The milestones marking California’s wettest year in decades continued to pile up Thursday, as state water officials said a reservoir high up in the Sierra Nevada has exceeded capacity for the first time in 21 years.
Both sport and commercial salmon fishing near the Klamath River could be completely closed this year as a result of what the Pacific Fishery Management Council is projecting to be the lowest return of spawning Chinook salmon on record.
More than a month after Coyote Creek spilled its banks and flooded surrounding neighborhoods, city leaders Thursday said some 500 families remain unable to return home and pleaded with property owners to help house them.
The main spillway at Oroville Dam is riddled with design flaws and so badly damaged that an independent panel of experts hired by the state has concluded it’s probably impossible to repair the structure completely before the next rainy season begins in November.
A proposal to establish a new set of water fees that would impose a charge of $4,246 for every new home has been pushed off for two weeks by the Fresno City Council. The charges are intended to go toward meeting water needs for future growth, particularly expanding Fresno’s ability to treat surface water, infrastructure to distribute water to new development, and to dig new wells and increase the capacity to recharge a depleted groundwater basin.
Among all the conspicuous places closed as a result of damage from high flows in the Feather River during the Oroville Dam spillway emergency, there’s one that hasn’t gotten as much notice. The Feather River Nature Center is also closed.
Water leaders are looking deeper into whether signature gatherers committed fraud to prompt a recall of Oakdale Irrigation District board member Linda Santos, throwing into question the status of the April 25 ballot. In other action Tuesday evening, staff unveiled potential boundaries for voting divisions within OID and announced that the district expects to sell no surplus Stanislaus River water this year to outsiders – a major source of income in years past.
The plan targets emissions such as methane from cow manure, black carbon from diesel exhaust and hydrofluorocarbons from refrigerators. Regulators at the Air Resources Board, which approved the strategy, and other government agencies will now need to write detailed rules for achieving the reductions.
On the same day the Weather Service’s official rain gauge at the Redding Municipal Airport hit 40.43 inches, the U.S. Bureau of Reclamation announced water allocations for Northern California agencies such as the city of Redding and Bella Vista Water District.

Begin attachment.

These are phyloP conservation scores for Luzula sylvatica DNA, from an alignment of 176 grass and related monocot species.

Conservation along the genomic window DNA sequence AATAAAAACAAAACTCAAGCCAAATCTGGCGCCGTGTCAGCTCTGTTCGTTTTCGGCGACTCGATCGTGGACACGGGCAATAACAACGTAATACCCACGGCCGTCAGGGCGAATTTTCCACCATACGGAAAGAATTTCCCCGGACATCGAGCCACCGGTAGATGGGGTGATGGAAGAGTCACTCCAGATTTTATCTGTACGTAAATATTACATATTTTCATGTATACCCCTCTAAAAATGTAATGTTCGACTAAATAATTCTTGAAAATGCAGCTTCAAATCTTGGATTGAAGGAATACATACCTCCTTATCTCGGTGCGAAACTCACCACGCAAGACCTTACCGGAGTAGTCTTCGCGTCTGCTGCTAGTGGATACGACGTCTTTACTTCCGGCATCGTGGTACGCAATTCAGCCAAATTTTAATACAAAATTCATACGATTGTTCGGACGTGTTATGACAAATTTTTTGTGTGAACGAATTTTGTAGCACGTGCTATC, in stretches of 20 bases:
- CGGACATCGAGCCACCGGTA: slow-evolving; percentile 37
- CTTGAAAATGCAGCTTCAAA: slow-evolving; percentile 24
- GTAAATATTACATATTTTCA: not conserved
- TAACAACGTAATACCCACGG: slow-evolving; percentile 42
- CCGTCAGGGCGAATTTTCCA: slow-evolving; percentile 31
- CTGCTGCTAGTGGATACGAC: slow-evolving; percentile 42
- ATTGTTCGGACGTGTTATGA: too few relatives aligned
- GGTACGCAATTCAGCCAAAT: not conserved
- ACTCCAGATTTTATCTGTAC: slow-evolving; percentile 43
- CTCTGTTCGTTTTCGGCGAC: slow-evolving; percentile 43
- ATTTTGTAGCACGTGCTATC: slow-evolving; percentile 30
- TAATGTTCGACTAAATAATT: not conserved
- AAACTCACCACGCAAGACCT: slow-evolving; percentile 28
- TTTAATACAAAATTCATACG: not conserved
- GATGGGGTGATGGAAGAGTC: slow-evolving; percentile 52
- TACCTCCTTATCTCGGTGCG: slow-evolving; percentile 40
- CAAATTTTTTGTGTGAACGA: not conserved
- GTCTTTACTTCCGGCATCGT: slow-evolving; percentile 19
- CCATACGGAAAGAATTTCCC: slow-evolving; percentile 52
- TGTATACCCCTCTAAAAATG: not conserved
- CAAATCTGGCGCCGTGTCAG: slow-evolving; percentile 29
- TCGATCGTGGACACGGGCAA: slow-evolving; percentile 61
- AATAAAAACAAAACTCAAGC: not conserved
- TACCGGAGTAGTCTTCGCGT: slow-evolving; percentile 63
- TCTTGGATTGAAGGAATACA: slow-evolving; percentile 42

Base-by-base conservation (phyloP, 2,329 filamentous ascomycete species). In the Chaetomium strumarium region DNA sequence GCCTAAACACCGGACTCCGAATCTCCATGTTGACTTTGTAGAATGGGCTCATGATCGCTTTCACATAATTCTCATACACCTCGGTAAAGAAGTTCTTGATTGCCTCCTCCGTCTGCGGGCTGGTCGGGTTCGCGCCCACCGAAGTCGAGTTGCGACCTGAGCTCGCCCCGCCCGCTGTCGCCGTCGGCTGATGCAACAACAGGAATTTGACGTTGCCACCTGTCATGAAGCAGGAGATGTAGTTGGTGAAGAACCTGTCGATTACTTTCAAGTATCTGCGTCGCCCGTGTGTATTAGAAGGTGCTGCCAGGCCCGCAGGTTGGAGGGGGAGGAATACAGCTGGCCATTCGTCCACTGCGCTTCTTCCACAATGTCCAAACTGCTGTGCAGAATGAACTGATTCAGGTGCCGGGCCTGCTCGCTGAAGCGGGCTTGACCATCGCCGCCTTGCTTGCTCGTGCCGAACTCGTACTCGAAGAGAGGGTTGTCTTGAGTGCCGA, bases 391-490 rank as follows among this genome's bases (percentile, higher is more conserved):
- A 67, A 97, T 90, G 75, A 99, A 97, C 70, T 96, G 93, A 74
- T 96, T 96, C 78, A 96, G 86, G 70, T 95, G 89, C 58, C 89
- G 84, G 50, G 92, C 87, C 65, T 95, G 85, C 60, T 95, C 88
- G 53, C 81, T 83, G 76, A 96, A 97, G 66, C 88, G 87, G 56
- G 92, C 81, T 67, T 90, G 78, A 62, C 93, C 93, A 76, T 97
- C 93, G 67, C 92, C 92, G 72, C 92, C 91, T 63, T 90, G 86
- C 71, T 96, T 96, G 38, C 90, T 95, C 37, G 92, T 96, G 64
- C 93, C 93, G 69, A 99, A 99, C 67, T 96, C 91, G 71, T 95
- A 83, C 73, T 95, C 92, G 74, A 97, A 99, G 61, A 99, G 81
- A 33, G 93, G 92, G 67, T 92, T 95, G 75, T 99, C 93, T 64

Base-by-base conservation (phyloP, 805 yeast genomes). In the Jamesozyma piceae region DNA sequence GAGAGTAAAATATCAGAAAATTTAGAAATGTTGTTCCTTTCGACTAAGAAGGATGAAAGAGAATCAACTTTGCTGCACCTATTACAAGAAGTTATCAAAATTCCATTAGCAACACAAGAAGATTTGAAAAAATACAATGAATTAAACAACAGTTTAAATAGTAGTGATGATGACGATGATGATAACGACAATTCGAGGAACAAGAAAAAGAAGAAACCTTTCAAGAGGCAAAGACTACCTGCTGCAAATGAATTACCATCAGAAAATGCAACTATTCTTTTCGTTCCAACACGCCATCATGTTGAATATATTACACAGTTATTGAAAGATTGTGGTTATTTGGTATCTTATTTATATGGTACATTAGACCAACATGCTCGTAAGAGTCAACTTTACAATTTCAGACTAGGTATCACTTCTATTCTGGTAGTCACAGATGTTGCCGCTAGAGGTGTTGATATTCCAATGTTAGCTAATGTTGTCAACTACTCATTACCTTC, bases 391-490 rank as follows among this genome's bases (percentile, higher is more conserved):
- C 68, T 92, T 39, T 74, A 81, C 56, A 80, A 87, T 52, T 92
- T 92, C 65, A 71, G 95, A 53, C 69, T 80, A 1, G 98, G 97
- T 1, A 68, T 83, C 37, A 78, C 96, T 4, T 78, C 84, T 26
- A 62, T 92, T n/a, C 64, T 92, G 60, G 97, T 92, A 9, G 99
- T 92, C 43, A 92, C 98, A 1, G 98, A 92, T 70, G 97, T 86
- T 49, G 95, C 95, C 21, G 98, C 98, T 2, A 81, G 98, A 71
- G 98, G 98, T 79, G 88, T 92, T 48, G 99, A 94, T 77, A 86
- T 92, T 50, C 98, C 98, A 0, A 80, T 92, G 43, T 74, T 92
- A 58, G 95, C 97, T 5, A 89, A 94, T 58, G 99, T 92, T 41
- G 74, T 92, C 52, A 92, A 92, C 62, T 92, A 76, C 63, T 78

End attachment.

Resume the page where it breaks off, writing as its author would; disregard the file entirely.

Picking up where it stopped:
It hasn’t rained for a month, but water has been flowing for weeks through the Whitewater Wash and onto Cathedral Canyon Drive in Cathedral City. You can blame high temperatures and all the snow that fell during our unusually cold winter.
The crystalline waters of Fall Creek erupted into luminous whitewater Thursday as it rushed down the steps of the fish ladder. “We’re incredibly fortunate to have such clear and cold water year-round,” said San Lorenzo Valley Water District’s environmental programs manager Jen Michelsen as she watched from above.
Fresh water is vital for human survival and health, the production of food and energy, industrial activity, and the functioning of the entire global economy, as well as for the survival of other animals, plants, and natural ecosystems. Water scarcity, whatever its cause–natural catastrophes, pollution, poor water management, or theft and smuggling—can have grave consequences.
[Gov. Jerry] Brown’s skepticism about debt emerged very strongly during a February news conference on the state’s infrastructure needs, including deteriorating highways, flood control and water supply.
In a recent op-ed by Contra Costa Water District board president Lisa M. Borba and Central Contra Costa Sanitary District director Paul H. Causey, the duo state that California’s efforts to advance water efficiency will diminish recycled water investments and disincentivize future recycled water projects. As a civil engineer/water policy analyst who has worked on California water issues for 15 years, I [Tracy Quinn, NRDC] draw the exact opposite conclusion: Water efficiency and conservation measures complement investments in recycled water.